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Sunday, March 25, 2012

British ISPs’ Appeal against Copyright Law Got Ditched

For a while now a couple of the country’s largest Internet service providers (BT and TalkTalk) have been making attempts to fight against controversial copyright violation law, claiming that the UK’s Digital Economy Act comes into conflict with the laws of European Union.

British Digital Economy Act, if passed into law, would turn broadband providers into cyber police, forcing them to send notifications to suspected pirates, and even disconnect them from the web. At the same time, the entertainment industry keeps complaining that piracy caused loses of $670 million annually. The attorneys of both BT and TalkTalk emphasized the fact that harsher rules could endanger privacy rights and raise costs for the ISPs and their subscribers.

Nevertheless, the latest appeal of the ISPs was denied. TalkTalk said the company was disappointed that the appeal was unsuccessful, but it still welcomed the additional legal clarity that had been given to all parties. Despite the fact that TalkTalk has lost that appeal, it will keep fighting to defend their subscribers’ rights against that “ill-judged legislation”.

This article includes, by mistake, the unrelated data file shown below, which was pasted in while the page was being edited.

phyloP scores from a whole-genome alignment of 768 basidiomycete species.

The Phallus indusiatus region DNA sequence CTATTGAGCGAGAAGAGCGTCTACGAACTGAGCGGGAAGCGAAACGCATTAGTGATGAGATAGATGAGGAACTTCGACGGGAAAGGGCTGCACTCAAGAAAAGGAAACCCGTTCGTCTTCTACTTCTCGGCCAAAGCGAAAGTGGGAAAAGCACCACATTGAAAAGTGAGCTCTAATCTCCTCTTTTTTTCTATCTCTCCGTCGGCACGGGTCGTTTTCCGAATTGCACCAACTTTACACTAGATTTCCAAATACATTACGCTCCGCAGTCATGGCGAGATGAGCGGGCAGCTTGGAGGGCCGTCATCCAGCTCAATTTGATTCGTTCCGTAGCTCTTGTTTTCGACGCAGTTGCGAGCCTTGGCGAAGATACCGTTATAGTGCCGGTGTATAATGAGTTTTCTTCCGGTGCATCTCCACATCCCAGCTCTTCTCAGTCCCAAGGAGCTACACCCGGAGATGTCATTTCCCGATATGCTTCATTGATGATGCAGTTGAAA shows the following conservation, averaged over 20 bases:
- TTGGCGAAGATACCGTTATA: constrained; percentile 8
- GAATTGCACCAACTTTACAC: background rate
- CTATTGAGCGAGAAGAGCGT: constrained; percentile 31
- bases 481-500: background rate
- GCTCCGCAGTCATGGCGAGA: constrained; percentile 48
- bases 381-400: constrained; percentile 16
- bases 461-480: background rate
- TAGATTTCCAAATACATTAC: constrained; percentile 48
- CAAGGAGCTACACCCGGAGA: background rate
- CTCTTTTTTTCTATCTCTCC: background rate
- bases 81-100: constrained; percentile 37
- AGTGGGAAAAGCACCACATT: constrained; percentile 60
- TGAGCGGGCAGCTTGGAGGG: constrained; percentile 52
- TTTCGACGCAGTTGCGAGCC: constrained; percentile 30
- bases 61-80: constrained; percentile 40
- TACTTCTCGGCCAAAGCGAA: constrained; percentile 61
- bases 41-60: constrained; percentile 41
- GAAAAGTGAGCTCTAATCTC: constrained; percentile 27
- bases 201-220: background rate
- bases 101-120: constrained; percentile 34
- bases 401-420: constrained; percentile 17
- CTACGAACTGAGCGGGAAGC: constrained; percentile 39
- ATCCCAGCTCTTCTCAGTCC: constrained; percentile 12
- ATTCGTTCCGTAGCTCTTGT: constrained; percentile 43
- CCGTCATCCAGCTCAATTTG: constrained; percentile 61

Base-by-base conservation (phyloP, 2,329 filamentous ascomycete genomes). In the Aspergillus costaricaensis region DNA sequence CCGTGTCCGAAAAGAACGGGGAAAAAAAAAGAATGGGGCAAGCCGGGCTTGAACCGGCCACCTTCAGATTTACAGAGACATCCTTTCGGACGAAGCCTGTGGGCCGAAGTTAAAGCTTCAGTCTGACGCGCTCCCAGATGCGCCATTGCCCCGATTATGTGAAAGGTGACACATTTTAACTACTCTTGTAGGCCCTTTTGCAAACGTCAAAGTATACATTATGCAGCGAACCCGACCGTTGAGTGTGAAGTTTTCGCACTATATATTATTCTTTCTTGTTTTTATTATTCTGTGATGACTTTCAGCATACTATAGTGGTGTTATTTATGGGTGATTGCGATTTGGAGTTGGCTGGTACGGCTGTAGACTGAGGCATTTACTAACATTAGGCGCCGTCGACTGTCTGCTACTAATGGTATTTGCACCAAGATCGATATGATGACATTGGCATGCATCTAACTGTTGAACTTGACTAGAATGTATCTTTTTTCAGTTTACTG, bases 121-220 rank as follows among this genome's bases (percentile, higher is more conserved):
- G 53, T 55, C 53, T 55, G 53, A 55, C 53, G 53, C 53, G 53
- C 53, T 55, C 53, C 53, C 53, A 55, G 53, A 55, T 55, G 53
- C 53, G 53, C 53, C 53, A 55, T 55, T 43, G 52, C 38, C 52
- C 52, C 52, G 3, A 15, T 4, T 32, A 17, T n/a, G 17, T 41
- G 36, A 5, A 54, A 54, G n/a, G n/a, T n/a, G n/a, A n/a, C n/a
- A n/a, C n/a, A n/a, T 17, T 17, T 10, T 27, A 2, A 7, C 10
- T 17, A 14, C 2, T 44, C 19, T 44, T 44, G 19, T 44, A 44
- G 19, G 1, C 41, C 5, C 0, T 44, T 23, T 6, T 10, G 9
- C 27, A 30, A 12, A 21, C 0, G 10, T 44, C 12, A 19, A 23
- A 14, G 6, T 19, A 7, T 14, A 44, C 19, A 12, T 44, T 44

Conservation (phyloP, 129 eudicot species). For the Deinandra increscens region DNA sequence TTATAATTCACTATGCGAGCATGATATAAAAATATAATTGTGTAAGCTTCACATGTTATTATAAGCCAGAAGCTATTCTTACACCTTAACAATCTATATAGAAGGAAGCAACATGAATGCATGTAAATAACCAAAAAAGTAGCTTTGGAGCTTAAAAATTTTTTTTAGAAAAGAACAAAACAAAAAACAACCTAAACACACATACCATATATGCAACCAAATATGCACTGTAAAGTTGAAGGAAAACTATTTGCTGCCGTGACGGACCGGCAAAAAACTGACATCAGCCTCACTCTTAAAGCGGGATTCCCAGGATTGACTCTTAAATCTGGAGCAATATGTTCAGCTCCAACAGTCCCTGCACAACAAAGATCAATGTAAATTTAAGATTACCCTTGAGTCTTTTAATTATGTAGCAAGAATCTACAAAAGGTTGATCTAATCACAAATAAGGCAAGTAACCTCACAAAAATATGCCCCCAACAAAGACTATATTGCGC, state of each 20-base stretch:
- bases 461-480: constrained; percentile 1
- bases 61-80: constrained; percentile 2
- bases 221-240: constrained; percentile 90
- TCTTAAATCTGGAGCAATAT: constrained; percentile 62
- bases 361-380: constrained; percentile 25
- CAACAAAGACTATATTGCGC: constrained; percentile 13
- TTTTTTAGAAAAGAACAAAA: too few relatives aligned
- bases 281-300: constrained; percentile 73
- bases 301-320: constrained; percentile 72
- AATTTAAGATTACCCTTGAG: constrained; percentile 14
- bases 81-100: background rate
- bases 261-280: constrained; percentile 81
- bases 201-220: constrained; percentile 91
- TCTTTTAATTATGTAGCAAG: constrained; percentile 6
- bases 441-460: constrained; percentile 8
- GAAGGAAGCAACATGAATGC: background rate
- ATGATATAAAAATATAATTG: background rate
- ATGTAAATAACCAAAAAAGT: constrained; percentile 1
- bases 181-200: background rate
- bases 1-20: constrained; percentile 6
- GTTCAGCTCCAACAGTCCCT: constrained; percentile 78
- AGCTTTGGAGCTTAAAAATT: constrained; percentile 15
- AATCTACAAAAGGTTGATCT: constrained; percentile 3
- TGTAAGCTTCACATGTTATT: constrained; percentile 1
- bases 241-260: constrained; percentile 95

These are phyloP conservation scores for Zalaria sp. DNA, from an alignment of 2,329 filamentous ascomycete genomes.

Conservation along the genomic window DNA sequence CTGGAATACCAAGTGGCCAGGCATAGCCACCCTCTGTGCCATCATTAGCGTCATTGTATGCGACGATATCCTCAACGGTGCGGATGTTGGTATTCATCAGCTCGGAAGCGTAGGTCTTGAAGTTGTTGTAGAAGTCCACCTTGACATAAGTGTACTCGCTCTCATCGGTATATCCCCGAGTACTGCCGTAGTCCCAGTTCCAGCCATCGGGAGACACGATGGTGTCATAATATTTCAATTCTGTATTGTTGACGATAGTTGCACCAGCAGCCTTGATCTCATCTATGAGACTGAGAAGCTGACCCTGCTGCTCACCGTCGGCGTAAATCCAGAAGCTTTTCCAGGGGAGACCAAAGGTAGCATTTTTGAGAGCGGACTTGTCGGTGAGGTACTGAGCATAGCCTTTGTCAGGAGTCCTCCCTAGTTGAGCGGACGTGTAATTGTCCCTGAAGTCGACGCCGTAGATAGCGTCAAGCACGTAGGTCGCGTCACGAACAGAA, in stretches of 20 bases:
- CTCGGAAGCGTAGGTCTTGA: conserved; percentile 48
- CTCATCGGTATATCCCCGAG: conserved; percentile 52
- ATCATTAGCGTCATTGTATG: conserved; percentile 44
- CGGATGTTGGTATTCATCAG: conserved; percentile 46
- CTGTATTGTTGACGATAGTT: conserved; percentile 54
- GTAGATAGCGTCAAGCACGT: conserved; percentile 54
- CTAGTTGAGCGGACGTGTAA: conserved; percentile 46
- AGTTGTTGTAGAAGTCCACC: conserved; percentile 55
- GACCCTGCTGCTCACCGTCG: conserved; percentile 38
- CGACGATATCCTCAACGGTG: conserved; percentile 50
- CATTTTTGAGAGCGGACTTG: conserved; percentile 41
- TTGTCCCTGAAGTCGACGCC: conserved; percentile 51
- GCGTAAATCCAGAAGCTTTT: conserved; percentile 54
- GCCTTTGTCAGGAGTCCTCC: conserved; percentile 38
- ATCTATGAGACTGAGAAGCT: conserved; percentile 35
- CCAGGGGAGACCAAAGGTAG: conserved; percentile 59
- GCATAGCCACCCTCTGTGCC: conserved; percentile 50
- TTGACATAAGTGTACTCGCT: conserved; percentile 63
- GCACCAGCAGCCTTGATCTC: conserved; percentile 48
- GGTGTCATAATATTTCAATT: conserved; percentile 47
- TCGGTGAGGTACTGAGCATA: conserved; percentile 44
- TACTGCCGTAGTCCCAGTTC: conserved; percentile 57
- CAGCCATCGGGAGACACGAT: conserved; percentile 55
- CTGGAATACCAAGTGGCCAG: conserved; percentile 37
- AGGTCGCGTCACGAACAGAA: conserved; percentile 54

BT, in its turn, explained that it has been seeking clarification from the courts that the Digital Economy Act was consistent with EU law, and legally robust in the United Kingdom, so that anyone can be confident in how it is implemented. After the court has taken its decision, the company would look at the ruling carefully in order to understand its implications and consider its next steps.

Meanwhile, general secretary of the Actors’ union Equity asked the ISPs to stop fighting and “start obeying the law”, explaining that the court would always take the side of the almost 2,000,000 employees in the creative industries whose livelihoods are put at risk by digital piracy.

At the same time, the leader of the UK Pirate Party pointed out that there are no reasons to believe that the legislation in question will have any impact on unauthorized file-sharing. But this court decision still brings the draconian law another step closer. The latest study on a similar “three-strikes” law in France proved that there was no benefit for music sales. The matter is that threats to disconnect entire households from the Internet will be bad for everyone: the economy, the society, and for a creative nation as well.

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